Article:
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Our perception imposes on us a certain way of evaluating things. The items look bigger when they are well illuminated. A simple phenomenon of antithesis.
The two disks have exactly the same colour but the right one in a lighter background seems darker. (fig.5 left)
The Grey colour, which covers the black bars on the left, looks lighter than the other despite the fact that they are the same. (fig.5 right).
The painters have long known that the sensation of colours in a painting depends on their interactions and that their brightness is mutually affected.
It appears that the retina transmits to the brain concentrated information, in which the boundaries between dark and bright areas are reflected.
Leonardo Da Vinci had noted that the failing snow appears darker when we look at it up in the sky, but all white when we look at it with the dark window of the house opposite as the background.
In the picture six, the drawing consists of one-coloured rectangular shapes, placed one next to the other.
If we cover with the finger the dividing line of two adjoining rectangular shapes, we see both shades to become the equated.
Some writers have claimed that geometrical deceits manifest themselves in environments of formations with strong indicators of perspective. The indicators of perspective cause illusions.
The skiers in Buffond Lyceum (fig.7), have all the same size but the remotest one seems much larger due to the strong indicators of the picture's perspective.
The size stability is hard to be applied in vertical direction. According to Buffond we have learnt to calculate sizes and the distances on a horizontal direction and not in a vertical one.
Therefore, when we are up high on a storey of a block of flats, the people in the street seem much smaller than they would if they were at the same distance on a horizontal level.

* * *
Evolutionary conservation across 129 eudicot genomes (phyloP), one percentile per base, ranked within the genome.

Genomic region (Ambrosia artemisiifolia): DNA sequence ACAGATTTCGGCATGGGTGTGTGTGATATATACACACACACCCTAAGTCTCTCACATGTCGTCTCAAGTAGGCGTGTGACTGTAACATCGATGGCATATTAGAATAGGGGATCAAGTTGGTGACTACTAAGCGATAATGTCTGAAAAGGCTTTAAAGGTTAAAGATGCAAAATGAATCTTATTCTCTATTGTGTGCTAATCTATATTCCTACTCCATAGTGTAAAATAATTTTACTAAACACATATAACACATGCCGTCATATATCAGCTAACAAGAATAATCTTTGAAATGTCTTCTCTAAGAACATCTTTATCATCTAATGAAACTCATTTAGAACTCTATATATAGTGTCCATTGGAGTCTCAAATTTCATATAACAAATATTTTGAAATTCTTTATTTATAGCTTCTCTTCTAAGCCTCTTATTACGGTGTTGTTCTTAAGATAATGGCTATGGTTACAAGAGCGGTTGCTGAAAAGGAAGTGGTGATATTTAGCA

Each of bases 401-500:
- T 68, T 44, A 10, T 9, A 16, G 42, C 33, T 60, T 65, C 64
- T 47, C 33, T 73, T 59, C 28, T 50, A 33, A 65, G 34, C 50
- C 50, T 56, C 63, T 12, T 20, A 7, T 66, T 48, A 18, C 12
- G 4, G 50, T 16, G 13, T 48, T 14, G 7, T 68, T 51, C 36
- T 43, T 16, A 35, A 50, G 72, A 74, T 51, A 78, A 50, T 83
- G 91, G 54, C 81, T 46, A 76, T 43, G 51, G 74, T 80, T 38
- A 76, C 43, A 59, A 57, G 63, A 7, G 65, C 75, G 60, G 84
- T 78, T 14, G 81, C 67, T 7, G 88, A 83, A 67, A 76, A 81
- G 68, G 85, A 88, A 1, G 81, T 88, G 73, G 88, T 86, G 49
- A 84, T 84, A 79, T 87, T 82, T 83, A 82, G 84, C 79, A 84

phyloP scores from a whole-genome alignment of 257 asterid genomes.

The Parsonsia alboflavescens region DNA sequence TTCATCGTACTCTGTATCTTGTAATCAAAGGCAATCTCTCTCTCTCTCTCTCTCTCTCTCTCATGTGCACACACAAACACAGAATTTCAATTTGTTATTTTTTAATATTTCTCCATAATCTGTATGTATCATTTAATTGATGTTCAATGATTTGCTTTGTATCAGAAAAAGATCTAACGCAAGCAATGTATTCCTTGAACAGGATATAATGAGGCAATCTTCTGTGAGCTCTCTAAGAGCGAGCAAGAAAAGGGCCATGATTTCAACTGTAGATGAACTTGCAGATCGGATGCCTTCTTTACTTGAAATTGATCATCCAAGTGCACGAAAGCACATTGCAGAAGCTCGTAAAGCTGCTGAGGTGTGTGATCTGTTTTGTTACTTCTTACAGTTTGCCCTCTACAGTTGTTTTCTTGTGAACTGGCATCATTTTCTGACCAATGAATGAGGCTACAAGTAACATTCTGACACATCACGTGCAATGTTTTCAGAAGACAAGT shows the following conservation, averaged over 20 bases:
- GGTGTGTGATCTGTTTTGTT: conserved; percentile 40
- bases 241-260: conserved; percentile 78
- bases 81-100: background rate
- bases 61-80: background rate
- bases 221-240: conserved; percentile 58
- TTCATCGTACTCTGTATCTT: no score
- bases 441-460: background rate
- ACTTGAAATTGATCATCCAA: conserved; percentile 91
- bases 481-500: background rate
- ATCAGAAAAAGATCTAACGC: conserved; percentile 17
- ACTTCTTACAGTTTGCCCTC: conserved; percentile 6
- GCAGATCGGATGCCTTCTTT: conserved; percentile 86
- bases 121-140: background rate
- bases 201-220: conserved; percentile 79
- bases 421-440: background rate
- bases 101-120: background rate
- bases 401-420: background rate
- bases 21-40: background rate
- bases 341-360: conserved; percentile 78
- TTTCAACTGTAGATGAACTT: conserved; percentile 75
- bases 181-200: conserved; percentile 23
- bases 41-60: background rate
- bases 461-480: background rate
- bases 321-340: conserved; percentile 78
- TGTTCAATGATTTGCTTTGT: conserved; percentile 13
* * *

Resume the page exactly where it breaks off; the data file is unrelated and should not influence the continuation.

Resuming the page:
The same happens if we look upwards at something that is high up e.g. at a cross on the top of a bell tower. The sculptor intakes the upper part of the statue bigger in order to counter balance this problem, so that it looks in the right proportions when we look at it from a lower position.
The illusion Muller-Lyer consists the most widely known geometrical deceipt. In a, its classic version is pictured. The two horizontal segments are of the same length but the upper looks smaller than the lower.
The illusion is due to the direction of the shafts. In the b design what matters is the presence of longer or shorter straight sections next to the original ones. In c in the variation of the cross the deceit is less strong, in d we see the Judd variation. The dots which are in the middle of the section seem closer to the center than the ends. (fig.8)
In the picture nine, the inner circle surrounded by bigger ones, looks smaller than the relative to the right, another geometrical deceit.
When we stare at an object of a certain colour and then we turn our eyes to a white wall, we see an idol of the object in a complementary colour which is called side effect picture. The most effective means to form a meteikasma is the flash light. In a dark room we shed light on an object with a flash light of an ordinary camera and the side effect picture appears without difficulty.
The illusion of motion is due to the phenomenon of the pictures' lingering on the retina. The meteikasma has an average duration of about me eighth of a second, and it was first studied on a scientific level by Isaac Newton in the lace 17th century.
Cinema is based on this illusion. The continuation or merging of the projected pictures' motion is explained with Linke's natural law, according to which, a series of static pictures of a moving object create the illusion that the object is in motion, when two successive pictures are seemingly the same. The interrupted highlighting found in the older movies, no longer exists nowadays because modern projection equipments also send out light to the parts intervening between the pictures.
A painting from the painter Isia Leviant's series Enigma. If you look at it for 10 seconds you will see wreaths? Appearing in which it looks as if some fluid is flowing circularly. Other pictures with illusions from the art (M.C. Escher).